So needless to say I have a lot of laundry. On Mondays I do a load of the kids clothes, Tuesday is towels and rags, Wednesday is adult clothes, Thursday is kids, Friday is towels and Saturday is adult. Sunday is reserved for sheets if need be…I really should start changing every week though!

  14. I struggle with laundry all the time. My problem isn’t getting it clean, it’s getting the clean clothes folded and put away that I just can’t get to. My kids sort their dirty clothes into the bins in the laundry room, and I just wash a load when it gets full, unless we need to get a load clean before then, like soccer uniforms or my husband’s work clothes. I just can’t get to folding the clothes, so they pile up and get all wrinkly until once a week or so I have to just drop everything and fold laundry. I just can’t find the time to get them folded in my average day. And socks and underware, my kids just know to look in the clean socks and underware basket – it is nearly impossible for me to get those all matched and put away.

    As for sheets, my husband and I only have one set, but each of my kids have 2-3 sets. My son still wets his bed almost nightly, so instead of worrying about getting the load completely washed and dried in one day, we just let the dirty sheets pile up until we have three (which is a full load for my washer) and wash them all then. Fortunately, with my folding laundry problem, I rarely have to fold sheets because by the time I get to folding laundry, all the sheets are dirty again! See, sometimes my problems work together to solve a different problem! :)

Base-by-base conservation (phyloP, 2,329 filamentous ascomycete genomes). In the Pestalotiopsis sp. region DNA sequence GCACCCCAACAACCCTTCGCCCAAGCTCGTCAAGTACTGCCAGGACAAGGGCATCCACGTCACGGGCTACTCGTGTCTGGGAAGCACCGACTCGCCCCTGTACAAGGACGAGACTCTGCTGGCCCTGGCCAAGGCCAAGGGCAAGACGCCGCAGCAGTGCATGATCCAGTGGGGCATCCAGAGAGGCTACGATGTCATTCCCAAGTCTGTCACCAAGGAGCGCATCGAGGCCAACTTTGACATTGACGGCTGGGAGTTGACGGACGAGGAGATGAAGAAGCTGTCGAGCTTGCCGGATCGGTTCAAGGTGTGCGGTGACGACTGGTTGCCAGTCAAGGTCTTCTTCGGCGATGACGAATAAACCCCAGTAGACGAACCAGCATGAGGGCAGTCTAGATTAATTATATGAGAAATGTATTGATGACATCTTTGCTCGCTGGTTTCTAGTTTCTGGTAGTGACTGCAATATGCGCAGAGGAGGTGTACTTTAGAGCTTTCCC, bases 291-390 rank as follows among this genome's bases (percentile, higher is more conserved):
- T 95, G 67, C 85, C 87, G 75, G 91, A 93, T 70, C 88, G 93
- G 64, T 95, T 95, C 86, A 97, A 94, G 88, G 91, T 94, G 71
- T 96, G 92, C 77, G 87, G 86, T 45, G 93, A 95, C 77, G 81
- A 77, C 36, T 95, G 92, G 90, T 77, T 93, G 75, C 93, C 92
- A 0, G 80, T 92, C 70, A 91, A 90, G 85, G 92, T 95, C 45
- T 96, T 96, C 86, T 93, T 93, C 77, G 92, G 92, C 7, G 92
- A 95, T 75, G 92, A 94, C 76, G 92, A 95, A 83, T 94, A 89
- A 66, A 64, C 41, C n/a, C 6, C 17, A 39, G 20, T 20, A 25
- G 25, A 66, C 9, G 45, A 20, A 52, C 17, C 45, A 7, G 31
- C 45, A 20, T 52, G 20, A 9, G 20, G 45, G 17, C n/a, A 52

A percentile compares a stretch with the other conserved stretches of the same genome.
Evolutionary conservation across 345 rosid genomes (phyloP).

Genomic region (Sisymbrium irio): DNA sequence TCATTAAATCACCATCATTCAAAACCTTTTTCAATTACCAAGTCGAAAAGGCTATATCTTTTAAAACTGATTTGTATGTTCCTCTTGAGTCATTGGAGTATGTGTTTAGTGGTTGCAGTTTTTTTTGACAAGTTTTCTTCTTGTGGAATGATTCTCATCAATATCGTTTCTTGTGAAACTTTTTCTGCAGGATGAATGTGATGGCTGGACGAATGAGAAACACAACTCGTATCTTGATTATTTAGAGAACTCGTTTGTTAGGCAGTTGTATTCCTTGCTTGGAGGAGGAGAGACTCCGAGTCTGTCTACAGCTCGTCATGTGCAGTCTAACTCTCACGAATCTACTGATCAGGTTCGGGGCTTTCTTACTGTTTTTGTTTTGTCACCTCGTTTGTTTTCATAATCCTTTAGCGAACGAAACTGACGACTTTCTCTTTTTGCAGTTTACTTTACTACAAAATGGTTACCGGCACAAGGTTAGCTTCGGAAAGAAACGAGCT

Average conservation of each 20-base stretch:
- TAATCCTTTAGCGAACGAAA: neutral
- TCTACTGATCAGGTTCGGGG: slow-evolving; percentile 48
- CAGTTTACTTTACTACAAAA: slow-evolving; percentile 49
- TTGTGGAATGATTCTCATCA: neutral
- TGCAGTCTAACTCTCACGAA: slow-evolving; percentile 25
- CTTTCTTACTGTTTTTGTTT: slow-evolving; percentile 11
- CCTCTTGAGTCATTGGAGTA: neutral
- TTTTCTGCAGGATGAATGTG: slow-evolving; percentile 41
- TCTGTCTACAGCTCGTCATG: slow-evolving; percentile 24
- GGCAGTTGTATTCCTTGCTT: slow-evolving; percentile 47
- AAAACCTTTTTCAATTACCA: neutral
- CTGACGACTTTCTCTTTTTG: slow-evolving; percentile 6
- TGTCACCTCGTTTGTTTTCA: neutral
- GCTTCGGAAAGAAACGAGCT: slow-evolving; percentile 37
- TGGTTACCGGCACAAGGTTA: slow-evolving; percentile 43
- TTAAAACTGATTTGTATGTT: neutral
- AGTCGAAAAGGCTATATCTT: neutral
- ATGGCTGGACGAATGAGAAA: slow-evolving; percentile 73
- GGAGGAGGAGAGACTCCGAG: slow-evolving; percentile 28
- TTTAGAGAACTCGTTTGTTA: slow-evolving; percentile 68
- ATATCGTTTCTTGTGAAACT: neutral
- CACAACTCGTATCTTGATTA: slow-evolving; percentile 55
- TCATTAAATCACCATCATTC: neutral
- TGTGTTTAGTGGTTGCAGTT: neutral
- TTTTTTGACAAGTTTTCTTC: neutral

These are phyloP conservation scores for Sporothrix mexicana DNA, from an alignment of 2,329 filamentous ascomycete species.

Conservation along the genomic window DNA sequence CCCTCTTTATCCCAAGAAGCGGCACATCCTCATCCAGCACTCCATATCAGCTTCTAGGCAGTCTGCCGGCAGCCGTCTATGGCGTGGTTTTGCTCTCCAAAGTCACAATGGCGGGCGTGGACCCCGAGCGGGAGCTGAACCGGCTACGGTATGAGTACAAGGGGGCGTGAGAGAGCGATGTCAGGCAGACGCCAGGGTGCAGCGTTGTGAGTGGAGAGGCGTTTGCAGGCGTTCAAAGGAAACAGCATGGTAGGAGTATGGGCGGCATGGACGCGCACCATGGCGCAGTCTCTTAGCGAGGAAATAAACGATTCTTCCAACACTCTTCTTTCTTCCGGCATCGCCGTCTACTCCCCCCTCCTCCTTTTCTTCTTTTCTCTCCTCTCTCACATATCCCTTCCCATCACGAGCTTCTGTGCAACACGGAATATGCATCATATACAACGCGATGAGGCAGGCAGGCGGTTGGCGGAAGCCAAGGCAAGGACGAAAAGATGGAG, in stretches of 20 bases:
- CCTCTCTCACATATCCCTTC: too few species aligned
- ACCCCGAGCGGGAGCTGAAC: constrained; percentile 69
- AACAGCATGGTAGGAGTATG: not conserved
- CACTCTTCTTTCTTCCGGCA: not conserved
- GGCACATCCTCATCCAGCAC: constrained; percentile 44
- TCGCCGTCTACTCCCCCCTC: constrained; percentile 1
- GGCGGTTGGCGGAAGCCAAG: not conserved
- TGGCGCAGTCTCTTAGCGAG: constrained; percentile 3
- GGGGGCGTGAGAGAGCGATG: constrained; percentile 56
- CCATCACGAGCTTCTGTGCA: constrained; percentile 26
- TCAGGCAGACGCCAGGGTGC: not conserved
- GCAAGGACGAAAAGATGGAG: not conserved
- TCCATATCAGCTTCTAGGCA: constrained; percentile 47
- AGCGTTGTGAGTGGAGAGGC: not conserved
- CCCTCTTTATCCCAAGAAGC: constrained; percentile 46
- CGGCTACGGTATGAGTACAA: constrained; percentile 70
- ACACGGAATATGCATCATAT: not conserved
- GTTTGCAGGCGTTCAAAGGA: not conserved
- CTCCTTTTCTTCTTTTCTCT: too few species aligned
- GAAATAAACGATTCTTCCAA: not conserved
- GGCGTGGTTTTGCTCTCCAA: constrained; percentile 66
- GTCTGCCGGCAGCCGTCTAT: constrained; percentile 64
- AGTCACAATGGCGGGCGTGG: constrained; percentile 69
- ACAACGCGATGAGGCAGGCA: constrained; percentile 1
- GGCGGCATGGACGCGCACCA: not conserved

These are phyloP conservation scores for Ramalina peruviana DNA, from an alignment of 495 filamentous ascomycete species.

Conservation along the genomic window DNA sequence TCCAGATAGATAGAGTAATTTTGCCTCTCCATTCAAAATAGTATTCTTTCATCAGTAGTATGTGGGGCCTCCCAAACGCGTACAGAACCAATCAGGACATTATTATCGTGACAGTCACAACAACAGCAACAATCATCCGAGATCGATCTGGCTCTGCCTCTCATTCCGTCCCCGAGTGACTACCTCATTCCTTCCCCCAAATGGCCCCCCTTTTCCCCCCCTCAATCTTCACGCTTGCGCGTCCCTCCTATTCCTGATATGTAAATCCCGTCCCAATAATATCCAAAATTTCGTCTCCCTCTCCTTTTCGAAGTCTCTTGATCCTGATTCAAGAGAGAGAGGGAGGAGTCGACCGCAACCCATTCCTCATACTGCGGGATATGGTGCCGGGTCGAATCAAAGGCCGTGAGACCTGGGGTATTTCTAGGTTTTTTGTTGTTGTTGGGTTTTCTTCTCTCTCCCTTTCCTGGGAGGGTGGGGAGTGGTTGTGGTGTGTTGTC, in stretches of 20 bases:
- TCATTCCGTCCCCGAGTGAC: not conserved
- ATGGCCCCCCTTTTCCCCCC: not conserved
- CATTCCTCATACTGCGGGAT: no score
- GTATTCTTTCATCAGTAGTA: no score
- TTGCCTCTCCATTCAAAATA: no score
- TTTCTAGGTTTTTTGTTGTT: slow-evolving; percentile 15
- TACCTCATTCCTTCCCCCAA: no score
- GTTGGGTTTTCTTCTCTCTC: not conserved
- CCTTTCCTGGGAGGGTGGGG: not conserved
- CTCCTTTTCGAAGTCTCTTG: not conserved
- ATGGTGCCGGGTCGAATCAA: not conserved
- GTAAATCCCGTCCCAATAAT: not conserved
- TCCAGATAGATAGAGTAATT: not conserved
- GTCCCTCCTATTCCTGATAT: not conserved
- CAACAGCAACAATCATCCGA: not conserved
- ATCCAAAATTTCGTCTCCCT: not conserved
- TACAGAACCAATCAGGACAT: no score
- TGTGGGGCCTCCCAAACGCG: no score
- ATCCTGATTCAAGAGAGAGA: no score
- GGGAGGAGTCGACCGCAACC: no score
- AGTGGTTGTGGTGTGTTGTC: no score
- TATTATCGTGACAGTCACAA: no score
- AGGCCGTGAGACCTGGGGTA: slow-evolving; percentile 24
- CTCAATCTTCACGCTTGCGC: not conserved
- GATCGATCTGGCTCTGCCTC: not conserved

15. Just wanted to say that you’ve inspired me, Carrie! I’m definitely hopping on the “one load a day” train. It keeps my house so much neater than having dirty laundry AND clean laundry piled in two different places. Thanks!

    • You’re welcome! You hit the nail on the head – “dirty laundry and clean laundry piled in two different places”. :/ It definitely is freeing when you no longer have laundry making you feel guilty everywhere you!